WASHINGTON The U.S. regulator for the brokerage industry will make its pitch to Congress on Tuesday for why it should be selected as the new self-regulatory watchdog for investment advisers.
In prepared testimony before a panel of the House Financial Services Committee, the head of the Financial Industry Regulatory Authority said his organization is prepared to establish a new entity armed with the proper expertise to examine advisers for compliance with federal securities laws.
His comments are the most extensive yet as FINRA seeks to convince very wary investment advisers that it is capable of taking on the task.
Investment advisers are now examined by the Securities and Exchange Commission, which is so short-staffed that it gets to the task around once every 11 years.
The industry supports the status quo of being regulated by the SEC or by state regulators, and worries that FINRA would subject them to a set of rules more appropriate to brokers.
"FINRA would establish a separate entity with separate board and committee governance to oversee any adviser work, and would plan to hire additional staff with expertise and leadership in the adviser area," said FINRA Chief Executive Richard Ketchum, adding that FINRA is "uniquely positioned" to do the job.
Tuesday's hearing comes as Congress and the SEC consider new regulatory policies for broker-dealers and investment advisers, including a uniform fiduciary standard and expanding oversight of advisers.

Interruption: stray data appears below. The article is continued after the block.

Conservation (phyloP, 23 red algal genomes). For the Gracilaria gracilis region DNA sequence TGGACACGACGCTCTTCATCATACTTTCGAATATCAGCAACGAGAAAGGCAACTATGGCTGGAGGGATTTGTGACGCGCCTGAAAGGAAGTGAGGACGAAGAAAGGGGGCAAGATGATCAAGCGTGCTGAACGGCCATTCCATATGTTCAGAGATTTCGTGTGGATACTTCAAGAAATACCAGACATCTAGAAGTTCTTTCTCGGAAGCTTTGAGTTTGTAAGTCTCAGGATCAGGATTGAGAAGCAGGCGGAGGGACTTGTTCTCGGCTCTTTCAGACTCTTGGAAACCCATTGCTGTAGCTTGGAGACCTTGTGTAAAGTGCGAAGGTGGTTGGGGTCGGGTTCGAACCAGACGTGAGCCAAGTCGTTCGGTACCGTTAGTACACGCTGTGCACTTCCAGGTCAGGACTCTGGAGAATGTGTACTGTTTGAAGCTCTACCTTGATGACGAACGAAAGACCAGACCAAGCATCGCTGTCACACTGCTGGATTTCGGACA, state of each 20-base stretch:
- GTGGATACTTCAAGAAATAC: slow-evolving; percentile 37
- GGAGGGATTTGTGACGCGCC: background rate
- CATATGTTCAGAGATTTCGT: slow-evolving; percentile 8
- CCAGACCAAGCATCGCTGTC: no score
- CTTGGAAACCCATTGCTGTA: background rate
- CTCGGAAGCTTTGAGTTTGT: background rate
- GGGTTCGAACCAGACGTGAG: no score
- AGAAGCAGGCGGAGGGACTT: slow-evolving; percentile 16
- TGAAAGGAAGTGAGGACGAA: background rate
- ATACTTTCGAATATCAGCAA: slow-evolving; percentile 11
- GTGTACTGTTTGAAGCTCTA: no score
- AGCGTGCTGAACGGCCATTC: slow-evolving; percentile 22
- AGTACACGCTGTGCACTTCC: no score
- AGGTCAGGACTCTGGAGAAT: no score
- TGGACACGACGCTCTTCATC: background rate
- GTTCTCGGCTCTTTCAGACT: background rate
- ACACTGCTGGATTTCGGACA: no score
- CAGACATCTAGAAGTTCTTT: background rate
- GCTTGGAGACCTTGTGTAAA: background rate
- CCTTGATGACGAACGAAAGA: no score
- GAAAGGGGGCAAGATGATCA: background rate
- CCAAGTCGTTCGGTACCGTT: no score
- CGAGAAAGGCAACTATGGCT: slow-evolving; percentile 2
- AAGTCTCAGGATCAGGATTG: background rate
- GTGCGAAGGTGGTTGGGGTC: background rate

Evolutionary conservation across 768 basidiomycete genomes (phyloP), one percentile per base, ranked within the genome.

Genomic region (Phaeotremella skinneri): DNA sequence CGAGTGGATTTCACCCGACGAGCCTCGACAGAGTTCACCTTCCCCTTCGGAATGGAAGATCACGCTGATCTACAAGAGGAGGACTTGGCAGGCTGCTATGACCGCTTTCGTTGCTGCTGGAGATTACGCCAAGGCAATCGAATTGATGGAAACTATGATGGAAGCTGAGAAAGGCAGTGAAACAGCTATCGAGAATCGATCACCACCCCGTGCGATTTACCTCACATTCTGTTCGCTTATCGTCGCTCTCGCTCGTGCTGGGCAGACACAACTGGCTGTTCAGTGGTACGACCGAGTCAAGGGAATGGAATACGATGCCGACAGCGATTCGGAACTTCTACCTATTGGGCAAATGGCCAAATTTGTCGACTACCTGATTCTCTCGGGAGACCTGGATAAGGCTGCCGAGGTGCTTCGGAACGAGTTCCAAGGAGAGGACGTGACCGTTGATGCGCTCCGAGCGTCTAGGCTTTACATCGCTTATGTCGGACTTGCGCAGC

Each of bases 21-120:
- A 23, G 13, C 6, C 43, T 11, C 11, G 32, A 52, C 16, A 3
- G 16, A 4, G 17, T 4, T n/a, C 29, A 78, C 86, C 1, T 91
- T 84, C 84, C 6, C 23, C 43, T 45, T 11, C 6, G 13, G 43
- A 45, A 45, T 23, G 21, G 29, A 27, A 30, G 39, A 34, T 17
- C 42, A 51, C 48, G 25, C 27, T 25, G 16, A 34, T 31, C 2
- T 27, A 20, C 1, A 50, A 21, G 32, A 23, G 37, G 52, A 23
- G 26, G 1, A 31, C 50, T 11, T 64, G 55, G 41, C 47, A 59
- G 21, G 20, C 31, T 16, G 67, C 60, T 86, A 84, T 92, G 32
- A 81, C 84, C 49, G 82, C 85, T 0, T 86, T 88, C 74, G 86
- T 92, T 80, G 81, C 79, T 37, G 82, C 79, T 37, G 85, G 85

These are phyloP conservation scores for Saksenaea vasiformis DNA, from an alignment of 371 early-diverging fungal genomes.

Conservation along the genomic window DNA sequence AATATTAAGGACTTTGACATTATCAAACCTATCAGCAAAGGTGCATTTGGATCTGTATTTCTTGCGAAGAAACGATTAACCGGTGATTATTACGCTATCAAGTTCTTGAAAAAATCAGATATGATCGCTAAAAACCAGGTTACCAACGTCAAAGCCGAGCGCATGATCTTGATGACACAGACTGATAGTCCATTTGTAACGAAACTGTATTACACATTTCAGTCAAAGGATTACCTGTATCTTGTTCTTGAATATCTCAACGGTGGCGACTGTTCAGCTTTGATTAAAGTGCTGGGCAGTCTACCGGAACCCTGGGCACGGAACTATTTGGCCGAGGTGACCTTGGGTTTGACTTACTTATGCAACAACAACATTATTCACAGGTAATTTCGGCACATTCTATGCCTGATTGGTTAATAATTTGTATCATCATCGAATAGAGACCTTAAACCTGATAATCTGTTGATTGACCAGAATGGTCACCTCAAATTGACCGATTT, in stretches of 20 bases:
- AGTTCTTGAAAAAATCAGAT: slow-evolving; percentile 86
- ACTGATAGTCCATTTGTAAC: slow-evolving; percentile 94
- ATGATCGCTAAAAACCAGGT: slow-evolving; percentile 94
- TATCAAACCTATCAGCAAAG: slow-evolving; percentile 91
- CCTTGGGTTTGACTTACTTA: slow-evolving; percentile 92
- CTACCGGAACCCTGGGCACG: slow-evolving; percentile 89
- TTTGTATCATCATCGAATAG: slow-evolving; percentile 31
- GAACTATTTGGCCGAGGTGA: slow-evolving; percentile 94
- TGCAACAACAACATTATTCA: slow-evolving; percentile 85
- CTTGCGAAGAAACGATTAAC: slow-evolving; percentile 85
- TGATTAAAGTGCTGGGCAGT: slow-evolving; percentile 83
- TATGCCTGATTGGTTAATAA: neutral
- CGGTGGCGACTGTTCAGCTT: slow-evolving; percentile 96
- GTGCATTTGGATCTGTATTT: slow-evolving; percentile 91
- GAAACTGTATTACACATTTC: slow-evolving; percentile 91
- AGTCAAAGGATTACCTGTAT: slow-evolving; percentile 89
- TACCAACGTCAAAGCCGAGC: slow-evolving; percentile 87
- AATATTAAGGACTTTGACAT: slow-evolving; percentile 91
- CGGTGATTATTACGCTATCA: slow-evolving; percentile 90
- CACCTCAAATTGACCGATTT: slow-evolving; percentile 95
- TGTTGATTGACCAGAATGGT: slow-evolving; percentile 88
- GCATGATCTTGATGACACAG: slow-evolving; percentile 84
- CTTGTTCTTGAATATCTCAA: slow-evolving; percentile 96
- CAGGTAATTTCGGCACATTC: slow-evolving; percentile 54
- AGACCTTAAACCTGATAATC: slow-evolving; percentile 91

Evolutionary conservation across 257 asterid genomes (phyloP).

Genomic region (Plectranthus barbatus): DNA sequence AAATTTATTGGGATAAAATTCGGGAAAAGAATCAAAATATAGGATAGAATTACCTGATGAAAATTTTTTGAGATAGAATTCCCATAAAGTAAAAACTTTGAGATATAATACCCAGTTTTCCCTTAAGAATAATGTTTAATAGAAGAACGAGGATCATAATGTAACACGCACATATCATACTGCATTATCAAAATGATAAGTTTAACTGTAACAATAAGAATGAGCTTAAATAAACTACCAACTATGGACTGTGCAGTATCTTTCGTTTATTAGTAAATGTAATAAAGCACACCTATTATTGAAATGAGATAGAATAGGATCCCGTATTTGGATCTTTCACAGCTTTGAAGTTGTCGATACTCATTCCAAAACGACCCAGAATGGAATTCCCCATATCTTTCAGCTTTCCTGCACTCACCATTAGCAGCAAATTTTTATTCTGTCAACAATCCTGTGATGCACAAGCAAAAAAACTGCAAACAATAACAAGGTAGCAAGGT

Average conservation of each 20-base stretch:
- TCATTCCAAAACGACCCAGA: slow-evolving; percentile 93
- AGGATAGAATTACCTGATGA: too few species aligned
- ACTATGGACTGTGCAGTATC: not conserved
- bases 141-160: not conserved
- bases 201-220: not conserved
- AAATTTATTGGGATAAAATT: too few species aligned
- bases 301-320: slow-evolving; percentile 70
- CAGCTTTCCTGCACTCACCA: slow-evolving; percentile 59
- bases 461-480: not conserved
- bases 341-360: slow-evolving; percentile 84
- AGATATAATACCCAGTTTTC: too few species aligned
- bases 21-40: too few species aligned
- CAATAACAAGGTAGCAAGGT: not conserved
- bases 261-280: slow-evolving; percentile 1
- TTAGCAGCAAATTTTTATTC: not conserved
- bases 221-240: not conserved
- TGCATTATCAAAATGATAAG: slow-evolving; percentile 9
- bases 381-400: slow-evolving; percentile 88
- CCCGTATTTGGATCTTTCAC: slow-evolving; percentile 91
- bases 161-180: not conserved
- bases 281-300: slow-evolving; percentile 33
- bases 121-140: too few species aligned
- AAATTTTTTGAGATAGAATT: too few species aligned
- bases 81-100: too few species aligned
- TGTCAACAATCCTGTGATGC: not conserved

Both of these subjects were not immediately addressed in last year's Dodd-Frank Wall Street overhaul law. Instead, the law required the SEC to study the issues first.
The push to expand adviser oversight was reinvigorated after the SEC's failure to catch Bernard Madoff's Ponzi scheme.
Earlier this year the SEC released a study to lawmakers spelling out three possible solutions: imposing user fees to help fund the SEC's adviser exam program, enacting a new law to establish a self-regulatory organization (SRO) for advisers, or giving FINRA authority to examine dually-registered brokers and advisers.
The decision of whether or not to establish a self-regulatory organization for investment advisers now rests with Congress.
A draft bill circulated for discussion last week by House Financial Services Chairman Spencer Bachus would establish a new self-regulatory group (or SRO) for advisers, but it does not specifically designate FINRA as the SRO of choice.
The investment adviser industry will testify on Tuesday about why it does not support Bachus' bill.
"We strongly oppose an SRO for the advisory profession," said the Investment Adviser Association's executive director David Tittsworth in prepared remarks. "We particularly oppose extending FINRA's jurisdiction to investment advisers ... due to its questionable track record and bias favoring the broker-dealer regulatory model."
It is also still unclear whether Bachus' bill has any chance of gaining traction in the Democratically-controlled Senate. In a statement late last week, Senate Banking Committee spokesman Sean Oblack said committee Chairman Tim Johnson believes it is too premature to move forward on any new legislation.
(Reporting by Sarah N. Lynch, with additional reporting by Suzanne Barlyn; Editing by Bernard Orr)